Making Founder Successions Work

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Around the sector some of the most innovative social purpose organisations are led by Founders. The article below, published by Stanford Social Innovation Review from the work of Bridgespan is a great summary and well worth the read and it chimes with our experience in the Australian social purpose sector.

One notable thing about our work with Founder-led organisations is that the work never begins because they’re Founder led. It begins for other reasons, but once there is confidence, safety and trust, the fact they are founder-led inevitably leads to big conversations about succession.

These conversations tend to fall into one or more of the following categories:

  1. I’m the founder and I want to go on and do something else, or less of this and more of something else.
  2. I’m the founder and I know in my heart that I’m not doing the best job at leading anymore
  3. I’m on the Board or an executive of an organisation and I’m concerned about the need for succession.
  4. I’m a staff member and some of the behaviours of our Founder cause issues and I also am completely devoted to them and this cause.

For Boards, Founders, and Executives the emotionally charged and highly personal nature of these conversations can seem so confronting that it can be tempting to go into the very natural human behaviour of avoidance. The key with Founder succession however is to manage it really well and that requires reflecting deeply on what’s going on.

From our experience working with founders and their ground-breaking organisations through these transitions, one thing is certain – there is no one-size fits-all answer to what role the Founder should play in the future for the organisation, or the pace of the change. For every organisation there is both a profoundly different ‘right’ answer, and some common recurring themes.

What is common is that in almost all cases the Founder is holding organisational credibility, funder relationships and are very often the very heart and soul of the organisation’s reason for being. For Founders, the organisation has been their life’s work, purpose and meaning for a big chunk of their life. And for Directors and staff, it is highly likely that many of them joined the organisation just to spend time with the Founder.

So, where to start?

One of the most helpful and important conversations we find to start with is around where people’s areas of genius lies and where it doesn’t. Founders, like all other mortals, have things they are incredible at, and things that just aren’t their areas of genius. Being able to comfortably talk about this is a huge step forward and allows those leading the organisation to begin to think together about what the future could look like.

Some of the ways we help to surface this include:

  • Building a coaching relationship with the Founder. Usually this starts off with informal conversations about other things, and slowly, becomes a trusted thought partnership where support and challenge can come in.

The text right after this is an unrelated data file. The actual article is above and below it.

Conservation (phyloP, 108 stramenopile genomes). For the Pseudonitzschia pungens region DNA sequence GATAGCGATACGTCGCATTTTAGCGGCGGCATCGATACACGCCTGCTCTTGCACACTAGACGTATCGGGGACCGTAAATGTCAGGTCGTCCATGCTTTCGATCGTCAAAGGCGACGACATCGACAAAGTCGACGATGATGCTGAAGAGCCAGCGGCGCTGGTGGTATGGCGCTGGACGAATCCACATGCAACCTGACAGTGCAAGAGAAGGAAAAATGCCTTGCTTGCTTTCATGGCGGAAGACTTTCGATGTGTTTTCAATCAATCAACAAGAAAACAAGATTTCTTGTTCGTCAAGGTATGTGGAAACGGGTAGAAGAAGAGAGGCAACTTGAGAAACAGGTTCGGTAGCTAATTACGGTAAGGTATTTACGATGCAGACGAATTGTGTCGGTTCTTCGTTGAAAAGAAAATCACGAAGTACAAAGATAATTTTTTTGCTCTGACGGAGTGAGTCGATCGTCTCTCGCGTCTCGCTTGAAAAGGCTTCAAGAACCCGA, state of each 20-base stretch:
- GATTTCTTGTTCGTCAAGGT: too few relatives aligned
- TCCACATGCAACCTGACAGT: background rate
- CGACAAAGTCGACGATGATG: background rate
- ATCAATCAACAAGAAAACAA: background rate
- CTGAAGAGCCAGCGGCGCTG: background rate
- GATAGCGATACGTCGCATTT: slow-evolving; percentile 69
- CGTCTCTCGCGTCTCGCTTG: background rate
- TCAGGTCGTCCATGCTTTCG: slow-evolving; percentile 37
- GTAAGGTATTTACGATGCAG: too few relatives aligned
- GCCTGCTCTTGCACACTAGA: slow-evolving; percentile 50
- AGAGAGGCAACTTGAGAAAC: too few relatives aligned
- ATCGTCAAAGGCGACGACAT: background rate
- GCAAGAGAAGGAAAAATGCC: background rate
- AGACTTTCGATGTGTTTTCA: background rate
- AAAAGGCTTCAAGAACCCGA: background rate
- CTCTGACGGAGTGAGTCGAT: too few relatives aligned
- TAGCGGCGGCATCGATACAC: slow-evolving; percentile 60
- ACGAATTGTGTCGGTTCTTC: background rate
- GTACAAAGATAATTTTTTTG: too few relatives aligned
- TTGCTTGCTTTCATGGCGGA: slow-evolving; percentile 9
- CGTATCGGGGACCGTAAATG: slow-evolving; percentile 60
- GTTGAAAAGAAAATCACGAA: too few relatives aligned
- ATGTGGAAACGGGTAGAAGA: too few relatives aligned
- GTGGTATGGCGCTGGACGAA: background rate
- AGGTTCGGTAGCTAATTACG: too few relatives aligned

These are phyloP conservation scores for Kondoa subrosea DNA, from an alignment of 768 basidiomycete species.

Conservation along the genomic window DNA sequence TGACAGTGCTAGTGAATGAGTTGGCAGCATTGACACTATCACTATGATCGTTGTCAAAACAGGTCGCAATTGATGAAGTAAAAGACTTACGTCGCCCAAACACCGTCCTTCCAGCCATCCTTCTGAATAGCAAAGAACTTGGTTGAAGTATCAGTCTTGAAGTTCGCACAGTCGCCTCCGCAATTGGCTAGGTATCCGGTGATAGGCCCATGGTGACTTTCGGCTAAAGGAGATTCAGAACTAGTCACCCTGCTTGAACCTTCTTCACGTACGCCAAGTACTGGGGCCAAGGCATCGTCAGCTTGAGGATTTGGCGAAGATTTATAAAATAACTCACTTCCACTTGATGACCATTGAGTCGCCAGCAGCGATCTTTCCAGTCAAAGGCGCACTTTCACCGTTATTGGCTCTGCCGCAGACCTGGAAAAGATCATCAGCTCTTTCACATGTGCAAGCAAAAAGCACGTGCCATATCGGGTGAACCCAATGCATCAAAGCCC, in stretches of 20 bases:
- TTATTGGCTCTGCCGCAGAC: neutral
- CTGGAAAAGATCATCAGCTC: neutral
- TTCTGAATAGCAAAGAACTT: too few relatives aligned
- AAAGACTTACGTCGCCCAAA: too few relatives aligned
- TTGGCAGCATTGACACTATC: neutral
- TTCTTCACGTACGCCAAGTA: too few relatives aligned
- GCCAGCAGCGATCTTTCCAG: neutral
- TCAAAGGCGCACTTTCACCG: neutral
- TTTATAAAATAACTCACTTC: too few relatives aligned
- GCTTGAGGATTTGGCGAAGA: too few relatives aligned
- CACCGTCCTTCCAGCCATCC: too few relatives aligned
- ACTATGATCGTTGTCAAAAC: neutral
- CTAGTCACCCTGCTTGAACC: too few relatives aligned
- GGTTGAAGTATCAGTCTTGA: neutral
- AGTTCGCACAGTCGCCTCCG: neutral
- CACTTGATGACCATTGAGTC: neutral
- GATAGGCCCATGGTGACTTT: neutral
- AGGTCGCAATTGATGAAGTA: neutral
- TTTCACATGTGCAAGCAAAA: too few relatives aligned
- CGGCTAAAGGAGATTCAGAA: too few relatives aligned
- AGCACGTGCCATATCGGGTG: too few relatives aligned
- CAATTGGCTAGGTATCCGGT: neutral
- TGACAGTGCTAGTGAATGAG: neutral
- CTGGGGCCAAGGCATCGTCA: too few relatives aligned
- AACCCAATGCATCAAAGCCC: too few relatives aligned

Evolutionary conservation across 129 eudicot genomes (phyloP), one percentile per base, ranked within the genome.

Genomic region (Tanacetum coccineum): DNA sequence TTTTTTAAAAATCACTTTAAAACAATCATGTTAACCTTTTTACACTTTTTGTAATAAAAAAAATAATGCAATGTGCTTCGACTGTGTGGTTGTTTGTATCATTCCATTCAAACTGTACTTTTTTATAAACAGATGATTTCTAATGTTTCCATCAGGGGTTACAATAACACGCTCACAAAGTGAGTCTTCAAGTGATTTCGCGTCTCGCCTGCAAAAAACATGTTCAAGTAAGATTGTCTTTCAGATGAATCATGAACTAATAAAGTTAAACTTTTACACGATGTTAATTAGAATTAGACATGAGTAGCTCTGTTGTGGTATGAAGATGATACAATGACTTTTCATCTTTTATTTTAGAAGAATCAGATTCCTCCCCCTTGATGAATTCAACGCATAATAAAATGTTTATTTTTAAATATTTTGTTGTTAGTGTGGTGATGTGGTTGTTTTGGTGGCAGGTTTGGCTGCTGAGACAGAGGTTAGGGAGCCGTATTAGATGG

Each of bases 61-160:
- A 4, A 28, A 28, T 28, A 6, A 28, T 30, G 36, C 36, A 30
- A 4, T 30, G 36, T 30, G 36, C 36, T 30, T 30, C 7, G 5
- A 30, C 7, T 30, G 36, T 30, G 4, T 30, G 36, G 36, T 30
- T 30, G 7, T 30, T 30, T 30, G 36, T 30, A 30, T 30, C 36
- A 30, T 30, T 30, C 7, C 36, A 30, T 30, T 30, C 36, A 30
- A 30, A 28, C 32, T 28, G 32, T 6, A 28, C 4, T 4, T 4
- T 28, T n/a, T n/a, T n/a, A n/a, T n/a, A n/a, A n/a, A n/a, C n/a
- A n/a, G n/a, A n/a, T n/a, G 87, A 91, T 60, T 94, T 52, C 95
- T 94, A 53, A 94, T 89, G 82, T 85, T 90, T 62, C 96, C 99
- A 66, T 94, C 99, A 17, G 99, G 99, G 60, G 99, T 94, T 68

• A good leadership profiling tool, like our Lumina Spark is often extremely helpful in providing a neutral strengths-based perspective. This can help the Founder themselves, and/or others around them to gain a common language for discussing strengths, diversity, and blind spots.
  • In some cases, having a chance to interview and listen to the staff is another key piece, and gives the organisation a way to begin to bring everyone on the journey, with a wider and informed view.
  • A team building or team coaching project can be an excellent starting point and is certainly a very important lever for strengthening the organisation, and helping it move from a kind of focus on an individual having the centrifugal force of legitimacy, to a wider leadership collective holding this.
  • And finally, the role of the Board is important. Strategic planning can be an excellent time to conduct independently facilitated Board and Stakeholder focus groups, which provides a safe way to surface themes like Founder succession as a risk.

Whether you are on the Board, the Founder, or an Executive, knowing that succession is hard but is also an opportunity for growth and transformation should give you hope and the courage to begin. As you navigate to a new place in the system for the Founder – whether that is to the Chair role, a position on the Board, a member of the Executive, as a co-lead with a new CEO, or as a paid or unpaid consultant, the critical message is to go slowly enough for everyone to process the opportunity and challenges, experiment, and recalibrate. The pay-off for the organisation is worth the investment of time: rush it or avoid it, and at best you’ll send shock waves through the organisation impacting staff, funders and the people you serve, and at worst, you’ll be seeding its’ ultimate demise. Do it well and the organisation is likely to be around for decades to come, serving those who desperately need it.

If you’d like to get in touch to learn more about how we can help, drop us a line at

Read More: Article “Making Founder Successions Work” published in the Stanford Social Innovation Review. 


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